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Musicians algorithmically generate "every possible melody" and release them to the public domain


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Man, their monkey budget is going to be astronomical!

My math teacher never sounded melodic.    Phil, do you want me to say it and you can forgive me?    This goes back to my thought that there is no "mystery" to the world and things

1 hour ago, erok123 said:

I'll just keep my four chords.

You’re welcome to them... but of course you know, you can’t copyright a chord progression. Think of how many songs you know that use a I  IV  V progression...


 

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Billy Preston's song "Will it go round in circles" may have been about all the copyright issues back in the day

I got a song that ain't no melody, I'm gonna sing it to my friends 
I got a song that ain't no melody, I'm gonna sing it to my friends 
Will it go round in circles, will it fly high like a bird up in the sky 
Will it go round in circles, will it

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3 hours ago, Phil O'Keefe said:

You’re welcome to them... but of course you know, you can’t copyright a chord progression. Think of how many songs you know that use a I  IV  V progression...


 

Didn’t Radiohead split the copyright of “Creep” because it had the same I III IV iv progression as a Hollies tune? Radiohead arpeggiated and sang a different melody and did a ton of other novel stuff, but they still split the copyright.... and then recently sued Lana Del Rey for using the same progression with a very similar vocal melody. 

Anywho, the matter of borrowing/sharing chord progressions across the centuries is a big reason why I get frustrated with lawsuits about particular rhythms. Music works largely by inspiring and sharing. 

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2 hours ago, arcadesonfire said:

Didn’t Radiohead split the copyright of “Creep” because it had the same I III IV iv progression as a Hollies tune?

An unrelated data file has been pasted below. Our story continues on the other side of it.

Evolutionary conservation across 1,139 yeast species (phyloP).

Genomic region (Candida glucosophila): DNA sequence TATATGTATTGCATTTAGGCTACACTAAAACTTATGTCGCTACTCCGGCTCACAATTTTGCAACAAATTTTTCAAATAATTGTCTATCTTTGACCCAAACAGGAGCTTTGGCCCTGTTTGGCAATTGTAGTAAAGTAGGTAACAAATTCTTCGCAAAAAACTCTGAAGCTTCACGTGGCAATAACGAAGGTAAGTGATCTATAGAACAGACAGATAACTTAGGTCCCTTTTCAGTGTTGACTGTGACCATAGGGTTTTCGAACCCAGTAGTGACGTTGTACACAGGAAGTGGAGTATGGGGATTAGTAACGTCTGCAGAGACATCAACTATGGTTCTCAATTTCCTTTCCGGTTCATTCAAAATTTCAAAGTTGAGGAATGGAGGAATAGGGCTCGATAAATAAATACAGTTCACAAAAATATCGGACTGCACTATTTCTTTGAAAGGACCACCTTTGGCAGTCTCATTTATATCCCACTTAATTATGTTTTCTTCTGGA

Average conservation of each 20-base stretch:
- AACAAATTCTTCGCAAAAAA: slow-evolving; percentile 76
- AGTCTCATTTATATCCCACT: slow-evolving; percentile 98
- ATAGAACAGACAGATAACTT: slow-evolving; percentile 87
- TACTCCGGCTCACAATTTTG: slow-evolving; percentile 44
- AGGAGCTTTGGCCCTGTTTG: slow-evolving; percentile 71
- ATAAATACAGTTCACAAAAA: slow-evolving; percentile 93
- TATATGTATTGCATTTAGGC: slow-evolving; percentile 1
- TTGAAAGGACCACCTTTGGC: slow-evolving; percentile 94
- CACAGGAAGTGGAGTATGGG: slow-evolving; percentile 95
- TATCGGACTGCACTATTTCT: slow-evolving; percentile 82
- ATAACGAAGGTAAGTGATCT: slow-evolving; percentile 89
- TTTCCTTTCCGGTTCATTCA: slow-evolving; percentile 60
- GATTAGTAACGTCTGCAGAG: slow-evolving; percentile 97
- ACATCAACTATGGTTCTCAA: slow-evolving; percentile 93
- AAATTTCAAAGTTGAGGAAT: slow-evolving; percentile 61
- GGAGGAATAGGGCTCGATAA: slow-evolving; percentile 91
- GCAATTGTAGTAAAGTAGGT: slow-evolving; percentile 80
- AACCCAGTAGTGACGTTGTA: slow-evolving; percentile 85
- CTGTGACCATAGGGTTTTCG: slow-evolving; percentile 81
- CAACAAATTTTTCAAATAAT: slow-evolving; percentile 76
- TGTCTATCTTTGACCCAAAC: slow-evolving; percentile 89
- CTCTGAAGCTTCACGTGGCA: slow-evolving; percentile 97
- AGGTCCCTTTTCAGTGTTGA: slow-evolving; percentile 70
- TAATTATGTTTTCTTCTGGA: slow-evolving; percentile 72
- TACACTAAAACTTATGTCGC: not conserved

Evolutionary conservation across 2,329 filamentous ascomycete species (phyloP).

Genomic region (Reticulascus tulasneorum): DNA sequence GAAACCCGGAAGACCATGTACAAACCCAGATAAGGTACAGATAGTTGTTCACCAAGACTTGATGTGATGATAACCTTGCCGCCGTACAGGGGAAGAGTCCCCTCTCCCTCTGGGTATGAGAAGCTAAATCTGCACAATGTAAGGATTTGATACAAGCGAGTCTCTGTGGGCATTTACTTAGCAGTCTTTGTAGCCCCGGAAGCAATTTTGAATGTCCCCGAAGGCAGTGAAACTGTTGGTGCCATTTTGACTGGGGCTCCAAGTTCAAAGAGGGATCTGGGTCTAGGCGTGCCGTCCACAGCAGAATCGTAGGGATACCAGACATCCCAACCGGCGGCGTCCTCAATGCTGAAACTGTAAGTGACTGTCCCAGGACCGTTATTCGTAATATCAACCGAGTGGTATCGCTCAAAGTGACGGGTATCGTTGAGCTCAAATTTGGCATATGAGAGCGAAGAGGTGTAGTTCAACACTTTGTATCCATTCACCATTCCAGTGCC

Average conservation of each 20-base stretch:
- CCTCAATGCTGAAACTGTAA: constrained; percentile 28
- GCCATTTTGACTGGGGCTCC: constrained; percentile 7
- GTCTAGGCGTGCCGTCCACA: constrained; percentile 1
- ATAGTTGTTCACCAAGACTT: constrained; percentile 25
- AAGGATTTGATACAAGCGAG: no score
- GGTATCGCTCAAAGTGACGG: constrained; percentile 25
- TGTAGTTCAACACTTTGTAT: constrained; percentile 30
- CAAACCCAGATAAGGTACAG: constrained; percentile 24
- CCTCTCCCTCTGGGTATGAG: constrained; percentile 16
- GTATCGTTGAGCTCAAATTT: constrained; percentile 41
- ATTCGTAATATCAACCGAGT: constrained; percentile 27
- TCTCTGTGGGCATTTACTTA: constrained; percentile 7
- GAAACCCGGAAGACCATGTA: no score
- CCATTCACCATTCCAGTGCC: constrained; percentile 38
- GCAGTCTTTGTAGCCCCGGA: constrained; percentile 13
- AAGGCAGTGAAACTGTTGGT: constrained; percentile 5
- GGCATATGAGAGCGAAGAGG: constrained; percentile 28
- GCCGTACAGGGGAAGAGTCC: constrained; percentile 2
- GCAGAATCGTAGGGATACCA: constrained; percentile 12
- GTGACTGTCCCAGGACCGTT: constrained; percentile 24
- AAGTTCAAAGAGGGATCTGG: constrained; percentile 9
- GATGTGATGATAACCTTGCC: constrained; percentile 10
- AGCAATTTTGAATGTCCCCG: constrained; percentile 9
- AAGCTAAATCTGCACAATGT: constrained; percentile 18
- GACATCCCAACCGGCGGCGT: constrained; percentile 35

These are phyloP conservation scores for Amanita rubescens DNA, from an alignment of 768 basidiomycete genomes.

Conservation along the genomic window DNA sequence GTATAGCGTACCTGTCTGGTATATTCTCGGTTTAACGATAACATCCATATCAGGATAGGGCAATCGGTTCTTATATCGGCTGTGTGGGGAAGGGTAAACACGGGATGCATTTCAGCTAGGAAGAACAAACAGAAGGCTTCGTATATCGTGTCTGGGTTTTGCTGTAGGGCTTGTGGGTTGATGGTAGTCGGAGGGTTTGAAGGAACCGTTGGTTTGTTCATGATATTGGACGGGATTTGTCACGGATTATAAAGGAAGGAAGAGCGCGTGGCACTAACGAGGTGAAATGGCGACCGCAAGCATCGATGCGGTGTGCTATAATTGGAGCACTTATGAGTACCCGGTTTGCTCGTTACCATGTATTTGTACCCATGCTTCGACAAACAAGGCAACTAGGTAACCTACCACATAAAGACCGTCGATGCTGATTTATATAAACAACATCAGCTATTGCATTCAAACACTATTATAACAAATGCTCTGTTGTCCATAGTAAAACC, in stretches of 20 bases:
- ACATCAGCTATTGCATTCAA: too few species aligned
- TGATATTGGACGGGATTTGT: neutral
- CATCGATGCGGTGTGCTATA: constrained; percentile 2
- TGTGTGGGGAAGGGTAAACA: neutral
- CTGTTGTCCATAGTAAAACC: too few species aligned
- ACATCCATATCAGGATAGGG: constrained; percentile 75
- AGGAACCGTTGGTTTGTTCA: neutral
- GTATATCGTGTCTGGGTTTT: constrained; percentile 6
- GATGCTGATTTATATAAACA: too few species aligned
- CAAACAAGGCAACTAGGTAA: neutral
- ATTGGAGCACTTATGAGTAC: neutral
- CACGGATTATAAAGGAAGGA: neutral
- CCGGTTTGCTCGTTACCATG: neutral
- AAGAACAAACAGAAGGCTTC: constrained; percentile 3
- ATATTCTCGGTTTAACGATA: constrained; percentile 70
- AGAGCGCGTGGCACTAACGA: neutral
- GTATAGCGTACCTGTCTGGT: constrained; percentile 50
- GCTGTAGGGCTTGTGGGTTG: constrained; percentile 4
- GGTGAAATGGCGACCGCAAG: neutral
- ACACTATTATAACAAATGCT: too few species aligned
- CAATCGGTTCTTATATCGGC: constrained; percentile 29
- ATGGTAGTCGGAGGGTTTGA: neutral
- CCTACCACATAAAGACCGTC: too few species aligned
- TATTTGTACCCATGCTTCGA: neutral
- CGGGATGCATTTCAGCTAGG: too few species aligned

I'm pretty certain it wasn't over the chord progression, it was the melody. Take a listen to both one after another, and I'm sure you'll hear the similarities.

And as the guy noted in his TEDx talk, if it's similar enough that you very well may lose the case, even if it was unintentional or subconscious, you're often better off settling than trying to fight it in court. If you fight it, you'll rack up a bunch of legal bills, and you still have no guarantee you'll win - and if you lose, you not only have the legal bills, but also have to pay the settlement and give them part of the royalties going forward too. Giving in and agreeing to a settlement when challenged on a copyright infringement case is often less painful and less risky in the long run. 

 

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2 hours ago, ohmygod said:

Billy Preston's song "Will it go round in circles" may have been about all the copyright issues back in the day

I got a song that ain't no melody, I'm gonna sing it to my friends 
I got a song that ain't no melody, I'm gonna sing it to my friends 
Will it go round in circles, will it fly high like a bird up in the sky 
Will it go round in circles, will it

 

I never thought about it that way... It's possible, I suppose. :idk: 

 

 

 

Hooky song - I always liked that tune. :cool2: 

 

 

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6 hours ago, Phil O'Keefe said:

You’re welcome to them... but of course you know, you can’t copyright a chord progression. Think of how many songs you know that use a I  IV  V progression...


 

Yeah, but a "groove" can apparently now be copyrighted, all bets are off it seems.  :facepalm: